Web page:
- Added options to position gem-icons
Type '/gw pos 1-4' to change position
- Added option to show/hide gem-interface in character window
Type "/gw toggle" to show/hide gem interface
Did you know that meta-gems does not count the color-slots you have? Anyway - they don't. They count slots a gem can be used for. Meaning that if you equip a gem that goes in red and blue slots in a red slot, it counts as one red and one blue gem. That can make keeping track of all the colors somewhat difficult at times, and choosing the right combination of gems with a meta-gem can be troublesome.
For my own part I messed it up a lot, so I got tired of it and made this addon. This addon will show you a count of the colors you have equipped the way a meta-gem will count. It takes into account all the gems that are multicolored and give you a result back.
If your item(s) should contain a gem that is not reckognized, there is an interface for adding unknown gems to the database. Select the unknown gem-slot from the list, select what color slots it will support, and press "Set". That is all.
Unknown slots/gems will be identified by the item they are on, and the slot-number counting from the top of the list on the item. So "Footwear of the beetle, slot 2" means that the second gem from the top on your item "Footwear of the beetle" is not known to the addon. If the gem-information out there is correct, there should only be 13 of about 140 of these.
Just type "/gw" or "/gemwatch" to open the window and see the color-count you have.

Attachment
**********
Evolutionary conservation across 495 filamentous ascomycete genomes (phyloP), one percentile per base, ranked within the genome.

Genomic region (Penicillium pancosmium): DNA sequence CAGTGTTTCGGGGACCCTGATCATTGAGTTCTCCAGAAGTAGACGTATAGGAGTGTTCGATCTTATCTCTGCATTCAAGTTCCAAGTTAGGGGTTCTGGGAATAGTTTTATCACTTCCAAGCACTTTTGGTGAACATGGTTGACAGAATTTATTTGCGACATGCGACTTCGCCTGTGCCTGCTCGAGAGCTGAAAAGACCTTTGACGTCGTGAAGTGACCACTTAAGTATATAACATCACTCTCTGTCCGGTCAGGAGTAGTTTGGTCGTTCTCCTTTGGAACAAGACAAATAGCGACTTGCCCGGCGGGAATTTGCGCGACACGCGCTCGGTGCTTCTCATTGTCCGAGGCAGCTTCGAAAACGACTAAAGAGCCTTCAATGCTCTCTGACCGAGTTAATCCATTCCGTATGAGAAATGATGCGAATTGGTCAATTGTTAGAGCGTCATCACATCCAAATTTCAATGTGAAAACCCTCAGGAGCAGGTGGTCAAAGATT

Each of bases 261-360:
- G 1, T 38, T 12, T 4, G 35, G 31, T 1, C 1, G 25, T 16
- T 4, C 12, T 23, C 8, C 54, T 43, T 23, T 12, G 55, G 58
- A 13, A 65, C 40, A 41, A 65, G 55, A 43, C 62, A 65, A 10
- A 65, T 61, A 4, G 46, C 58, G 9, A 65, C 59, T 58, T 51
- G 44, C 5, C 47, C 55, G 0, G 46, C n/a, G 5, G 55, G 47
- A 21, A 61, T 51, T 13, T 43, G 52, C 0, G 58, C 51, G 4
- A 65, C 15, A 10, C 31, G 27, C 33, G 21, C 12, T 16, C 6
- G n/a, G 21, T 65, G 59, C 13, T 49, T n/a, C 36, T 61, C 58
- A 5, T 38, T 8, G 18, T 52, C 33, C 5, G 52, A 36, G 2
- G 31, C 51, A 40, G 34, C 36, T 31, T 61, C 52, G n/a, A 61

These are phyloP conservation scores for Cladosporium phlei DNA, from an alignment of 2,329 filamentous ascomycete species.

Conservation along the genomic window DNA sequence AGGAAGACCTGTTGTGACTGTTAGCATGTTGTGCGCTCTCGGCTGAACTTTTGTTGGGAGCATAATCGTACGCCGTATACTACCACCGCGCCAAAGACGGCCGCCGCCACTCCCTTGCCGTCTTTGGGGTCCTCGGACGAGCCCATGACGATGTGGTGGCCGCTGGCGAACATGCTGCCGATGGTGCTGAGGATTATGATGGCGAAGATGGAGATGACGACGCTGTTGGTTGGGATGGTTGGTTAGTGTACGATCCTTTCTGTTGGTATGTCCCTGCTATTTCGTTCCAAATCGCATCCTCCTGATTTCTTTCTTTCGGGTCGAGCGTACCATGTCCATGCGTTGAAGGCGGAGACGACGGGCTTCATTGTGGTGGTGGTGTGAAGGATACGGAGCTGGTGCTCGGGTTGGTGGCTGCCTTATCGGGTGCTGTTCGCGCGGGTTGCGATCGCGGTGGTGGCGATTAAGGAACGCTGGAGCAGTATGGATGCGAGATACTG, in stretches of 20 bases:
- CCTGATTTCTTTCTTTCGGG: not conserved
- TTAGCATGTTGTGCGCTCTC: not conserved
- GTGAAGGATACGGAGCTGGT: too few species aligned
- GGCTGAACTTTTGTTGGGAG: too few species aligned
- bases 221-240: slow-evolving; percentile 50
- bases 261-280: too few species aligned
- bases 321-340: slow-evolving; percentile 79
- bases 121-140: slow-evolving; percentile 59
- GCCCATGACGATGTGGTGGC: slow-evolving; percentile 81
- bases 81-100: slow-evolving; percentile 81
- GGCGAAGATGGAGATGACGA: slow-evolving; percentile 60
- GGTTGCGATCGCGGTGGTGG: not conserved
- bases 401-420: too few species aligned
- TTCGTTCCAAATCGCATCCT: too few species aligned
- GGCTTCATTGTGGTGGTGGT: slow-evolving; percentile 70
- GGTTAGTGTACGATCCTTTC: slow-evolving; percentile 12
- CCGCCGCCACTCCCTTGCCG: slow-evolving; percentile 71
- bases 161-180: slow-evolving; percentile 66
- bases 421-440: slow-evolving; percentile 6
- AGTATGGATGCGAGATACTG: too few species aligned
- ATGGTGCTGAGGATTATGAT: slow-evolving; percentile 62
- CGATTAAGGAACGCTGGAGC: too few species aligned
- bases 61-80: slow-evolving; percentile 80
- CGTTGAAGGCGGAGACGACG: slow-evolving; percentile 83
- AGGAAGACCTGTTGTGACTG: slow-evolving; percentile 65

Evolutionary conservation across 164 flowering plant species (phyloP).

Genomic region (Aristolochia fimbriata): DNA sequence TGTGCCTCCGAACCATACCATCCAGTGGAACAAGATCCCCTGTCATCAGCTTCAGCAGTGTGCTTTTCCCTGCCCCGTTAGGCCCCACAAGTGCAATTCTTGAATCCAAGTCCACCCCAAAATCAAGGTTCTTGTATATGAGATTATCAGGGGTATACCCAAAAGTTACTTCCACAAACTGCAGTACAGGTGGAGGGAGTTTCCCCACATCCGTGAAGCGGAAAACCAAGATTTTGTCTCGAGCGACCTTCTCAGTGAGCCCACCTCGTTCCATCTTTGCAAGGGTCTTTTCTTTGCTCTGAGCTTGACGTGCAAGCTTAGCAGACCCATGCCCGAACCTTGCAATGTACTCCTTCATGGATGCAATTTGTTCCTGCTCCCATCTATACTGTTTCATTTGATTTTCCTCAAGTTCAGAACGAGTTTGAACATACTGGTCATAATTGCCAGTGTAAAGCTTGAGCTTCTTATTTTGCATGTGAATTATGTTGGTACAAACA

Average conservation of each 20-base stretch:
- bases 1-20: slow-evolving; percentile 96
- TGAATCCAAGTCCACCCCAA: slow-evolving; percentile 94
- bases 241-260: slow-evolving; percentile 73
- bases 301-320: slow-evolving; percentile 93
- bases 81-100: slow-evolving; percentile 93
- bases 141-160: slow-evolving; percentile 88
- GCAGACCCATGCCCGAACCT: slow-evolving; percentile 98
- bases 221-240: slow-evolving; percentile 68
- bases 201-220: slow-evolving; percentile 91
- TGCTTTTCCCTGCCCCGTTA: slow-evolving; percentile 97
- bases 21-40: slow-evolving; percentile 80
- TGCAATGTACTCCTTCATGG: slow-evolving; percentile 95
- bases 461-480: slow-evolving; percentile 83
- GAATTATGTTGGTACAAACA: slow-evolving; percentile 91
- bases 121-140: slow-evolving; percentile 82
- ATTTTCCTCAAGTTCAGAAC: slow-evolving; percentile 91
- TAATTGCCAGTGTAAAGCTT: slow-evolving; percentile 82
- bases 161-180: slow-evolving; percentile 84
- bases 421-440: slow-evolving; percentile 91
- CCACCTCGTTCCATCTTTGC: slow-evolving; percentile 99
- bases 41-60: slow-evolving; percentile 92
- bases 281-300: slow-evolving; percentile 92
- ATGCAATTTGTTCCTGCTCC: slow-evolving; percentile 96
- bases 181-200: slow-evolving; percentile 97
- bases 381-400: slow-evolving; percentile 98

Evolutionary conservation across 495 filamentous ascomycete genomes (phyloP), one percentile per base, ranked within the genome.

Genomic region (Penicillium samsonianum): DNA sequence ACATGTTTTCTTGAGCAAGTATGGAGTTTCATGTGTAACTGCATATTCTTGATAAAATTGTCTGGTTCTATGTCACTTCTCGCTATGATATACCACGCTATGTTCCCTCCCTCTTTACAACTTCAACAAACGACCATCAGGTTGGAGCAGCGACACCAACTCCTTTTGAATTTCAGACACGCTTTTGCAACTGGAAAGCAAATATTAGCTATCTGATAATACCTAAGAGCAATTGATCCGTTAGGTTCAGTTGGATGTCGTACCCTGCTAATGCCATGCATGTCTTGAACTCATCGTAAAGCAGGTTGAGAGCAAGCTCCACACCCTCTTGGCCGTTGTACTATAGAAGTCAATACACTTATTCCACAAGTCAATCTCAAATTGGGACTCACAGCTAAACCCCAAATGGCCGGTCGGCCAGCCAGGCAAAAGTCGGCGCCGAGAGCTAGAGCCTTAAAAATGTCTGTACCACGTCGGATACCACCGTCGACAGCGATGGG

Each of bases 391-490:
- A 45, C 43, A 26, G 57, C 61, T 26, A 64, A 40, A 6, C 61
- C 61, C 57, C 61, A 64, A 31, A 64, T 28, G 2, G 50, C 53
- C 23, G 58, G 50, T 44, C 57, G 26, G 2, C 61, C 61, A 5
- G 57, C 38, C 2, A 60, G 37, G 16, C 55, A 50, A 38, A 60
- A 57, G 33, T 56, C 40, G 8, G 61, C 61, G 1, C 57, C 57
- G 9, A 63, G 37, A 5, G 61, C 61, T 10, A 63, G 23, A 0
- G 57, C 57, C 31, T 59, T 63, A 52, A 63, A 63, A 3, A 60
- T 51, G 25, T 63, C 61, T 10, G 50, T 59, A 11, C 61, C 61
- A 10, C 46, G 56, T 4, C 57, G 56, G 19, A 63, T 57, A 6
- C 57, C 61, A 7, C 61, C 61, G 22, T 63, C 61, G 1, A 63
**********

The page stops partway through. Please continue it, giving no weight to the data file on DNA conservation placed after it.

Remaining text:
The problem with socketing
However, there is a slight problem with this. Blizzard does not socket gems. It may look like it, but they don't. Gems works internally just like enchants, meaning that once it's used it's gone. All WoW items (weapons, armor, gems, food, etc) are represented internally with an item-ID. It's the same with enchants (or used gems, if you like). They are represented by an enchant-ID. So when you socket a gem, it is converted from an item to an enchant in a slot. Because of this it is impossible to directly read what gem is in a socket since the information contained in an item is the resulting enchant rather than the gem itself. You would in fact need a conversion-list containing what gem (item-ID) is converted to what enchant (enchant-ID). The available conversion-lists are sadly incomplete, and somewhat wrong at times. I have however tried my best to implement this in the most correct manner.
As of now there are (I think) around 140 gems. My list with enchant-conversion lacks 13 of these.